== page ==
> Again, what makes you so sure it's in our best interest?
Not being killed by an asteroid or a supervolcano is pretty obviously in our best interest, as well as not dying from cancer or alzheimers. If I put a gun to your daughter's or your fiancee's head, you'd feel it. But if I say "all of humanity could die" (which include your daughter and your fiancee), you suffer from scale insensitivity and don't care nearly as much even if it's a much more terrible fate (all the things about which humans care about would be gone).
But in general, you have to ask if the problem that would be solved is bigger than this new potential problem, and do we have the right to make the decision not to develop these therapies and condemn future generation to die from aging? Every day that they are delayed, thousands die.
Maybe hard choices will have to be made: very low birth rates, or some rate of voluntary deaths (religious people who refuse to take the therapies, maybe?), etc. Maybe it'll be no problem because of technological advances (molecular manufacturing, advanced biotech, etc) and we'll have more than enough resources for everybody, and can colonize other planets.
But these problems caused by people not dying so much seem to be smaller than 100k-150k people dying each day after a long-period of suffering and frailty, causing pain to their families and friends. We've cured many diseases and fixed many of humanity's problems so far, and the benefits seem to outweigh the costs. Goal #1 is to cure diseases, living longer is just a side-effect, as it always was.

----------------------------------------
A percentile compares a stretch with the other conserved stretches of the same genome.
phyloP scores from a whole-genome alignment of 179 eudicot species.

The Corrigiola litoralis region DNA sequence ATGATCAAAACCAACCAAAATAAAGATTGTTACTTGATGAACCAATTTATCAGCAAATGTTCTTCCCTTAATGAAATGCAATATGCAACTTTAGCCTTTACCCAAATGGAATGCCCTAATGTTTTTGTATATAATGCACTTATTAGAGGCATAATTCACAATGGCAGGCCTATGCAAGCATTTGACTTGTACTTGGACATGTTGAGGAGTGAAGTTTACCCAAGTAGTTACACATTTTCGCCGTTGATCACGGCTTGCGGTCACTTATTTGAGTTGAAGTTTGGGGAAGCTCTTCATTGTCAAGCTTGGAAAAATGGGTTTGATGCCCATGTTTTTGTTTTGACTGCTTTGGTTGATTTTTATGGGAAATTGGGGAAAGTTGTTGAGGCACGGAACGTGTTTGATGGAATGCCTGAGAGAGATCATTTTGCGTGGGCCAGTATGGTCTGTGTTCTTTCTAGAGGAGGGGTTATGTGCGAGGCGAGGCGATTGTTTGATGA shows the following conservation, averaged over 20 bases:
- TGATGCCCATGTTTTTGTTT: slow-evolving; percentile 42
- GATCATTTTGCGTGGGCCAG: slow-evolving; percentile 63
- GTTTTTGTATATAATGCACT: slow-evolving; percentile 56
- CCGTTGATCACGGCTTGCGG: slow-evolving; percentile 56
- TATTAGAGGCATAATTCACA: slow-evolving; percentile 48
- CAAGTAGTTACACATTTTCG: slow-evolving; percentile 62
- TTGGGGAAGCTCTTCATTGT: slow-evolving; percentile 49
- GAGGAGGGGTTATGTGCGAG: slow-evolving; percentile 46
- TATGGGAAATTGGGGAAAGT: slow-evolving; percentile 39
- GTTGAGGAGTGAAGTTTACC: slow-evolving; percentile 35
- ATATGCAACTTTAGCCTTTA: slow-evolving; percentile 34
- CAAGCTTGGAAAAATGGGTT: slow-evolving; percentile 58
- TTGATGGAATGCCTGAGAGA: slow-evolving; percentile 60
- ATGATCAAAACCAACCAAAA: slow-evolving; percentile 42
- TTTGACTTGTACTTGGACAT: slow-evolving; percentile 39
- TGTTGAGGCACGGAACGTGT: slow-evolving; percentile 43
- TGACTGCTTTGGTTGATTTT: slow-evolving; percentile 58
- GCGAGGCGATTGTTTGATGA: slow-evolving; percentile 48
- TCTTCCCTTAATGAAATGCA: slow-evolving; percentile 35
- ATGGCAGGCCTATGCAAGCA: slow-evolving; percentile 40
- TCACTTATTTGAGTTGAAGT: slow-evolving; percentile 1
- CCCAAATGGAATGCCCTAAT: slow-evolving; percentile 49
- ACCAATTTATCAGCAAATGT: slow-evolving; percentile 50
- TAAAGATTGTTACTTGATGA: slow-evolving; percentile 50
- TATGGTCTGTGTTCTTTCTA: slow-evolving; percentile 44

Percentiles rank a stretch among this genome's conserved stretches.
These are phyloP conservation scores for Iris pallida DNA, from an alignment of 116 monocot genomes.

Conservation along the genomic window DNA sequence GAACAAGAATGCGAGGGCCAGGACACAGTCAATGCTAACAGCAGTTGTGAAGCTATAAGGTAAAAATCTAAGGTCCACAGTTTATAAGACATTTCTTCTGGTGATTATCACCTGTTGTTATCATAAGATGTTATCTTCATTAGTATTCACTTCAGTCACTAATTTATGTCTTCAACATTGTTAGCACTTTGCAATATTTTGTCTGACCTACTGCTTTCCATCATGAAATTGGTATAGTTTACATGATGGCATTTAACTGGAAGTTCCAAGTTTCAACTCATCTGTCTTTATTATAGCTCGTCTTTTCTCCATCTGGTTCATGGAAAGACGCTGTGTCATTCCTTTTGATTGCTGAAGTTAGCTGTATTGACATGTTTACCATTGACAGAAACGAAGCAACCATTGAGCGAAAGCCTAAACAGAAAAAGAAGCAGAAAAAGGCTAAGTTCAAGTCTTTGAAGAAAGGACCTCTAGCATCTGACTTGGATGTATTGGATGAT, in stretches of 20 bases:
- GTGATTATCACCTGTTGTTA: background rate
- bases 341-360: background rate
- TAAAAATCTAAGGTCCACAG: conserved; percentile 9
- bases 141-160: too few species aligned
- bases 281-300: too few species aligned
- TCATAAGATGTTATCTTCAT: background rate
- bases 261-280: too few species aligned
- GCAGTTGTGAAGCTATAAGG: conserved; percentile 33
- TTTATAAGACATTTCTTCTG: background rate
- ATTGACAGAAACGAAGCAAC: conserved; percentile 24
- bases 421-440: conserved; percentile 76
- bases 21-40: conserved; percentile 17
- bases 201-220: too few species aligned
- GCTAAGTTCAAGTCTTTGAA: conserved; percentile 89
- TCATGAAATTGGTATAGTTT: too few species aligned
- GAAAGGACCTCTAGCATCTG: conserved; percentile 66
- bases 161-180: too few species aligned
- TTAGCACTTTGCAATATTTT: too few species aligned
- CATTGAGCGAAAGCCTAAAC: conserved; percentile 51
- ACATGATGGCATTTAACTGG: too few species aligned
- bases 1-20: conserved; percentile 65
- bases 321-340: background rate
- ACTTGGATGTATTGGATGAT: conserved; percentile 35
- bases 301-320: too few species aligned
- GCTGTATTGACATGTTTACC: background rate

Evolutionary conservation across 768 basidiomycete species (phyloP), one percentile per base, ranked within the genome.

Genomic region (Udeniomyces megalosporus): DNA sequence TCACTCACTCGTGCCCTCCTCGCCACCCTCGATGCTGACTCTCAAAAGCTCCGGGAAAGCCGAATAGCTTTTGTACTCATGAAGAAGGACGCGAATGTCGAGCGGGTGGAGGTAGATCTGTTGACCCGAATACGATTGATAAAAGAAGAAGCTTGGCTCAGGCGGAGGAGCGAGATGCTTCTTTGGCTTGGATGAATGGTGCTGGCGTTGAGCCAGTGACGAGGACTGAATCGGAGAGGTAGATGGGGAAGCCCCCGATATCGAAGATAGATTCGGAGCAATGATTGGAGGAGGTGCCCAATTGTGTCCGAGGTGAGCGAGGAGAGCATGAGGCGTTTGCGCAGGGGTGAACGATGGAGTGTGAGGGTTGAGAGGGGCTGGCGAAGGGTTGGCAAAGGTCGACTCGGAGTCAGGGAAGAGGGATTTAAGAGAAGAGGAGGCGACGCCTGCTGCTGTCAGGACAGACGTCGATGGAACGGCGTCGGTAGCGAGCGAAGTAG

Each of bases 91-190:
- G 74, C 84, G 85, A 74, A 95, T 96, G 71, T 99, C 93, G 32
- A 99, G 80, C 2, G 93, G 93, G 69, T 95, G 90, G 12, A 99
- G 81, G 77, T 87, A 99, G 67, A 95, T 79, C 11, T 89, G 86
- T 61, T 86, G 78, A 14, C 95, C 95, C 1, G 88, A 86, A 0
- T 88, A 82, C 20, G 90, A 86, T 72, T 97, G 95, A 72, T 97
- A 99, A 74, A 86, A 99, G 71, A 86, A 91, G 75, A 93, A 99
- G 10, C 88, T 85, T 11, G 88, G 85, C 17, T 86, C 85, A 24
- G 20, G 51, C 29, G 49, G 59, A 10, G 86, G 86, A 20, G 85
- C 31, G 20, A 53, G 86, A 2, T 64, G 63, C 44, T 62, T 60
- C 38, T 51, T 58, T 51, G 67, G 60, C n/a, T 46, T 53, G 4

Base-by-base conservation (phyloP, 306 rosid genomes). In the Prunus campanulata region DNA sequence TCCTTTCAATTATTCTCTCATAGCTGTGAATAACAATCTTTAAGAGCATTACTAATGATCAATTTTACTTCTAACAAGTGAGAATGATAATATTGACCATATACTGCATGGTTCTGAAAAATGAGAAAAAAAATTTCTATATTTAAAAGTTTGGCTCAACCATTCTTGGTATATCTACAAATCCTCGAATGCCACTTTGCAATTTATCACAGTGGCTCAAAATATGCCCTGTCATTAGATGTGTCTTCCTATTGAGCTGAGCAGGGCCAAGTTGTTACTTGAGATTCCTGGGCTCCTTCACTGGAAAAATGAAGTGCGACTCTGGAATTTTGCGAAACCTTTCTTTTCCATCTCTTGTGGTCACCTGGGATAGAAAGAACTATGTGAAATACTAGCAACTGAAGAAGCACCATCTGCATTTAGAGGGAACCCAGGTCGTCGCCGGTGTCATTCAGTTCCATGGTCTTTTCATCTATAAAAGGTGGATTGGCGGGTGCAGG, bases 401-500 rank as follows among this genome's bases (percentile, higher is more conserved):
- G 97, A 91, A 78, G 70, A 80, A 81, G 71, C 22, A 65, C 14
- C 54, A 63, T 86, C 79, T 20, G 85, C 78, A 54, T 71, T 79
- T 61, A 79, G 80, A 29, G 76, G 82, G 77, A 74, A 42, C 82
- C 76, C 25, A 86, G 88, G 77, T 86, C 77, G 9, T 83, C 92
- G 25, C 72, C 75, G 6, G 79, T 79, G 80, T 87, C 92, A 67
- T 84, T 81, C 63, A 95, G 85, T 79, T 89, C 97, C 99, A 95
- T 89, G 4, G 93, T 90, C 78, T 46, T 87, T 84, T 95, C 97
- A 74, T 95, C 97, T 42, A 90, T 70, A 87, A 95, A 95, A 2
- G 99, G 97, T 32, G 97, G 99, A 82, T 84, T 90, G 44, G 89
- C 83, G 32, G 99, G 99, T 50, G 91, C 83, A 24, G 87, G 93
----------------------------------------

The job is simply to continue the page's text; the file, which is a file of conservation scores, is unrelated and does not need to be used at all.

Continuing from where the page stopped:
Objections to curing the diseases of aging must be at least as big as the problem. Otherwise it's the same old thing about overpopulation that has been going around ever since we invented sanitation and vaccines.
> Actually the bigger question is what gives you the right to play with mother nature?
Nature doesn't care about us (or anything), and our genes don't care about us (only about being replicated). But we care about us, and if we don't take charge, nobody will. Reducing our suffering and making our lives better is a noble goal. It's the same as helping someone on the street or caring for a sick friend, except on a much larger scale.
> So? I've had relatives dying, not that big of a deal. They live on in the heritage they leave behind (like their children).
That's fine, you can refuse to take the medicine, then. But those that want it should be able to develop it.
> Very low birth-rates so that some old farts with money can live longer?
So that everybody who wants to can live longer. Once these things exist, there'll be such popular pressure to make them accessible that it won't be a choice, and like all technologies, at first it will be expensive and won't work very well, and later it will be very cheap and work well. Even if not everybody gets it simultaneously, it's still better if it exists than if it doesn't.
> What do you think, those vaccines or those modern HIV treatments are getting to poor countries like those in Africa?
Would things be better if those vaccines didn't exist at all? And yes, they are getting there (ask the Gates Foundation or Larry Brilliant about his work on smallpox), just not as fast as most people would want to. But that's not the fault of the science.